Miguel Pulido is a Mexican lawyer and activist who focuses on politics, government accountability and transparency, and human rights. He served as executive director of Fundar, one of Mexico’s largest and leading human rights NGOs, was a professor at the Universidad Iberoamericana, and a visiting scholar at Yale University. Miguel writes for Aristegui Noticias and currently works with Antifaz, a project that aims to critically tackle public issues, political elite, and power dynamics. He is currently based in New York City as a consultant and also collaborates with professionals from diverse disciplines and countries to redefine democracy in Latin America.
On September 26, 2014, 43 students from the rural Ayotzinapa Teachers’ College in Iguala, Guerrero, Mexico were kidnapped, disappeared, and likely murdered. The last year has seen ongoing national protests and international attention, as the Mexican Federal Police, the local police department, and the former mayor have all been implicated in the tragic event. The students have not been found, though the search resulted in the discovery of mass graves holding 38 other unidentified bodies. The handling of this case has severely damaged President Enrique Peña Nieto’s image, and the government’s investigation has engendered serious mistrust concerning its credibility, as inconsistencies reveal deeply embedded corruption.
Mr. Pulido is involved as a supporting lawyer and activist for the families, as well as a close friend of the lead attorneys working directly on this case. Our conversation took place over Skype on September 29th, three days after Mr. Pulido attended a march in Mexico City to protest the governments’ management of the case on the one-year anniversary of the students’ disappearance. Approximately 45,000–50,000 people attended, which are almost historical numbers for a march for victims of human rights violations.
On October 20th, 2015, the Mexican government agreed to reopen the search for the 43 missing students. This interview has been edited and condensed, and parts have been translated from Spanish.
* * *
You published a very moving article on the march this past Saturday. Were you there just as an observer, or are you working with [the families] in any way?
Two organizations are giving legal advice to the families, one in Guerrero and the other in Mexico City. The two lawyers who are providing legal strategy are friends of mine, so I’m helping them in an informal way with the communication process and documentation.
This case has international support, and international support you need. The Inter-American Commission on Human Rights created a group, “Grupo Interdisciplinario de Expertos Independientes,” to document how international assistance in this case is transforming the capacity of the victims to claim justice from the state. From a national perspective the case was almost closed with the Mexican government, because they claimed what is called “historical truth” – the government states that the students were killed and burned by the Guerreros Unidos group, which is a cartel in Guerrero. But it is almost impossible that that happened.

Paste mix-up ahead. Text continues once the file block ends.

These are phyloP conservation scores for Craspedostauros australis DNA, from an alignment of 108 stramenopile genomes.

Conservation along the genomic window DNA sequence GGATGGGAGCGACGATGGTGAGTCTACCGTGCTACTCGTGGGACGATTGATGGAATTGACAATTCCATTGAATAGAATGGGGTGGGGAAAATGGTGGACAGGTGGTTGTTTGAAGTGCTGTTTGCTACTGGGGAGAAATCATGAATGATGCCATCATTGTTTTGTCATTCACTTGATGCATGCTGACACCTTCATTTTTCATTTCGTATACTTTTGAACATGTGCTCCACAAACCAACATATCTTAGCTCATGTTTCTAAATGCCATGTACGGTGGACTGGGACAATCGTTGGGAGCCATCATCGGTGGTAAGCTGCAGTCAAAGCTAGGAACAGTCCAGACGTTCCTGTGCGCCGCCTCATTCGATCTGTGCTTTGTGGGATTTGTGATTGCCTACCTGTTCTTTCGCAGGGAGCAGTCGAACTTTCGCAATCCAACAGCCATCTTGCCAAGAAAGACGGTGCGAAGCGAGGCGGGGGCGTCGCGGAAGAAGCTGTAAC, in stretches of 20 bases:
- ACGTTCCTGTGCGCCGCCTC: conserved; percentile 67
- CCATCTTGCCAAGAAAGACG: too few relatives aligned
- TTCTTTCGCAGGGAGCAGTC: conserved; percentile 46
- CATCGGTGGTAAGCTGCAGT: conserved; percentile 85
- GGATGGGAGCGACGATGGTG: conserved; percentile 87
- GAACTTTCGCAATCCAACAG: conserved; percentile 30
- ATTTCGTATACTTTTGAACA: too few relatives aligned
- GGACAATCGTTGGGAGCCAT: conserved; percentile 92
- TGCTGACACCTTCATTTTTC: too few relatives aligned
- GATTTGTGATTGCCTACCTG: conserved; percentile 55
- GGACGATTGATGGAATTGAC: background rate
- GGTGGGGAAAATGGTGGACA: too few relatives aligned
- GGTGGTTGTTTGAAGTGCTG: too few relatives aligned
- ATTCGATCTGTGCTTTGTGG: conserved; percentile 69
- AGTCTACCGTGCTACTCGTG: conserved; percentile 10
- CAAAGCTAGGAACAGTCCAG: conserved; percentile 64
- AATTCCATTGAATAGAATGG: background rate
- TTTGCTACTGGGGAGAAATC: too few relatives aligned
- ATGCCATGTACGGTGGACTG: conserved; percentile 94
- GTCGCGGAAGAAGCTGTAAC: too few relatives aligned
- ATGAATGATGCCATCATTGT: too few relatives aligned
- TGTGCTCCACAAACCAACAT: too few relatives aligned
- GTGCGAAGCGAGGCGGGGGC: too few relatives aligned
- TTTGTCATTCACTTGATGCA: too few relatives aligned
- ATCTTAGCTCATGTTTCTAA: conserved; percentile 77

[The international group] found that there is no consistency around the different testimonies, so the idea is to advance to a new investigation, to have a new theory of the case, and [to implicate] the army as responsible. It’s the classical political tension between civilians and the army, so it isn’t going to be easy.
At what point was the case “nationally closed”?
Actually the case was in the stage when the general prosecutor was saying that this is the case, this is the evidence that they have, and they don’t have a resolution from a court. The problem is that once the prosecutor says that this is the truth and this is the evidence, you cannot change the case. You cannot say that now the case is about drugs, when in the beginning it was about political disagreements.
It’s a technical problem. If the general prosecutor changes the accusation, it’s possible that the 100 people they have detained now will have to be released. Not because they didn’t participate, but because they were accused in a different way, and in the legal system in Mexico, no one can be accused twice for the same crime. But this is a very tricky issue because they are accused for what they did, but not for adequate cause.
So the families are asking the government to build new lines of investigation. They are saying that the president is the killer, because that’s the way they see things. What they see when they meet the president is that the president is not giving them good reasons, and furthermore he is trying to convince them to accept the reality that their kids are dead.